Ninety-Two Percent of Female Retirees Not Planning Long-Term for Retirement
Posted Jan 24 2011 9:57am
A new report from the Society of Actuaries (SOA) shows that while half of women will likely live beyond age 85, 92 percent do not plan far enough in the future to cover the 20 some years between retirement and life expectancy.
Actuaries say that an understanding of post-retirement risks women face is particularly important. For example, they cite that the expected average value of the cost of lifetime long-term care services is $29,000 for males and $82,000 for females. And while I admit to not knowing that, it makes perfect sense. Women tend to live longer.
The report highlights five key risks affecting women in retirement, including
Outliving Assets - Four out of 10 women over 65 living alone depend on Social Security for virtually all of their income. Simply put they do not have enough assets to pay for their needs.
Loss of Spouse - If anyone would know the following it is actuaries. A widow on average lives 15 years more after a spouse has died. While not as common for future generations, for today's widow the death of a spouse is usually accompanied by a decline in standard of living. Eighty-five percent of women over age 85 are widows, compared to 45 percent of men.
Decline in Functional Status - Women are likely to have a longer period of chronic disability and are more likely to need care in a long-term facility or from a paid caregiver. Forty-six percent of retired women are more likely to expect to pay for assistance than retired men (34 percent), during the less active, somewhat limited stage of retirement. Additionally, 70 percent of retired women are more likely to rely on family or community services for help than retired men, during the least active stage of retirement.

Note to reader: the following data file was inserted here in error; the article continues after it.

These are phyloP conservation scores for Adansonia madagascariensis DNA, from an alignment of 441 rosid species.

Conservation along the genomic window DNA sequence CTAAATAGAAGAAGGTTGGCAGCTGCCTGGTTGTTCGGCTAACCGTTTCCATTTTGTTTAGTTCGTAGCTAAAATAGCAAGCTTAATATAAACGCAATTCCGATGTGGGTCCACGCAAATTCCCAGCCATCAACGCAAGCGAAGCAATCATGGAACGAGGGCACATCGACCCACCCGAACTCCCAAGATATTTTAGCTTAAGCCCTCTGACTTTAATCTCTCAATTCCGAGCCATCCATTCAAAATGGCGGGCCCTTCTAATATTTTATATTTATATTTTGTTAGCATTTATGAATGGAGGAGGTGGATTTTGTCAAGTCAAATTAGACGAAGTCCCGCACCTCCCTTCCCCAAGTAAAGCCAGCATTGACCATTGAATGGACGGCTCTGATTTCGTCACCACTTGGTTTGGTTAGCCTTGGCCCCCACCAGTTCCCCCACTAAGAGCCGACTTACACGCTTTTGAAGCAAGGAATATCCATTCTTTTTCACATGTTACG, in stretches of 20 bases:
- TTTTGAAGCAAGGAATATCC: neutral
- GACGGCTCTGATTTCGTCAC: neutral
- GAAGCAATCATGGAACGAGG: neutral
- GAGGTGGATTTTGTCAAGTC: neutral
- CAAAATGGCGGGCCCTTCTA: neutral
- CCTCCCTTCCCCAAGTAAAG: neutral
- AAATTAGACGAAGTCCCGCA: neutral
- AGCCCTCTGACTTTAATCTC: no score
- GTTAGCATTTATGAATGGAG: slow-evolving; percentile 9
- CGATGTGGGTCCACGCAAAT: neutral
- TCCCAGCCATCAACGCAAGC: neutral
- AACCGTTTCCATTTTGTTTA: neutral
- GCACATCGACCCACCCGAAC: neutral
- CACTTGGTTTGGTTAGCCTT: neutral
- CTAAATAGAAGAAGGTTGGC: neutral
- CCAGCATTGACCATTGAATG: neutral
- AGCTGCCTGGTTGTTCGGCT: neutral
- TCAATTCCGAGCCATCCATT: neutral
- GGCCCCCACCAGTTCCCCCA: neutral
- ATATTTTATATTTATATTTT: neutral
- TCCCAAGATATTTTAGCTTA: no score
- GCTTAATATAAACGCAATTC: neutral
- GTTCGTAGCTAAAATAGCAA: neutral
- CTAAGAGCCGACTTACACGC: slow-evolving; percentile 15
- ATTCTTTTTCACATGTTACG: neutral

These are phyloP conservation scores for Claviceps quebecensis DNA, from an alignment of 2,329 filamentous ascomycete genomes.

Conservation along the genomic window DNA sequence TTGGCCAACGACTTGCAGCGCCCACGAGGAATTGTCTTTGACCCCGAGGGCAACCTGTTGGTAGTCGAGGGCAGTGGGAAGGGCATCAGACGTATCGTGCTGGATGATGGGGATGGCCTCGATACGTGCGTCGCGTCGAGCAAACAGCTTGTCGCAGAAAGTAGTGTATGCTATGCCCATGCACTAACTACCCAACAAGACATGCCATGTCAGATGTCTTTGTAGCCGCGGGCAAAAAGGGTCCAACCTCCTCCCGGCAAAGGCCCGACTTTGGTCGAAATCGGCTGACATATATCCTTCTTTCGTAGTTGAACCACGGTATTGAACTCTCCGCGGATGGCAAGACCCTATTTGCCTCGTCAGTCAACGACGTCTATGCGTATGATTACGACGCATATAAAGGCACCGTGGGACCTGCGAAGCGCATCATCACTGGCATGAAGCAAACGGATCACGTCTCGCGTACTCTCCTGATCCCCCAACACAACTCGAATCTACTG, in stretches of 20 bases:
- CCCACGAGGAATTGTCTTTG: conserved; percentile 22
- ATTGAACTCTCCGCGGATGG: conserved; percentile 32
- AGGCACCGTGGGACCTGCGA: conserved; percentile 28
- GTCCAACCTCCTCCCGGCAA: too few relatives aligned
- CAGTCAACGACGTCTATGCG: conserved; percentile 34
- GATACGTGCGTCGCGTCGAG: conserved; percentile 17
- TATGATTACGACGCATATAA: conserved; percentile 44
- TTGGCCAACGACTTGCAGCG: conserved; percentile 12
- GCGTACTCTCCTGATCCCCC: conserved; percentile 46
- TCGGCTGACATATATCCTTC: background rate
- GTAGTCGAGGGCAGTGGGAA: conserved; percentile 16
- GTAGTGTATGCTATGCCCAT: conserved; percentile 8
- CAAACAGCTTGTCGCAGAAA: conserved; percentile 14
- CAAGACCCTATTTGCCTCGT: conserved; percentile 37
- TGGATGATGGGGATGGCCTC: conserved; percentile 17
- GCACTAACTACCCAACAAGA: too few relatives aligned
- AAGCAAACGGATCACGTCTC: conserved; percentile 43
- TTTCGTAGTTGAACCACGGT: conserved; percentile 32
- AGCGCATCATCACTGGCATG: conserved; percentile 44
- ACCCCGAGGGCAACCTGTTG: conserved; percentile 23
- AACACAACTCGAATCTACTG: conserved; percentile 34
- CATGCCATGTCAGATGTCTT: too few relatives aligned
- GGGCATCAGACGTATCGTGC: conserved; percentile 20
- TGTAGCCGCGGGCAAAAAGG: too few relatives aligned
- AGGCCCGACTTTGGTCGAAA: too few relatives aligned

Healthcare and Medical Expenses - Health benefit costs may affect women more than men because they often have lower incomes, but not lower health care costs, and are less likely to have employer provided early retiree health benefits. Health care costs for a retired couple both at age 65 in 2010 can amount, on average, to $250,000 over their retirement years, not including the cost of long-term care.
Inflation and the Economy - Inflation has a greater impact on women due to their longer life expectancy.
"This report underscores the need for women to understand the full-blown drama of retirement," said Cindy Hounsell, President of the Women's Institute for a Secure Retirement (WISER), who co-sponsored the report with the SOA. "For most women, there is little room for error and being unprepared for nearly a third of their lives will have consequences. Women need to know what their future risks are and make mitigating those risks a priority throughout their lives."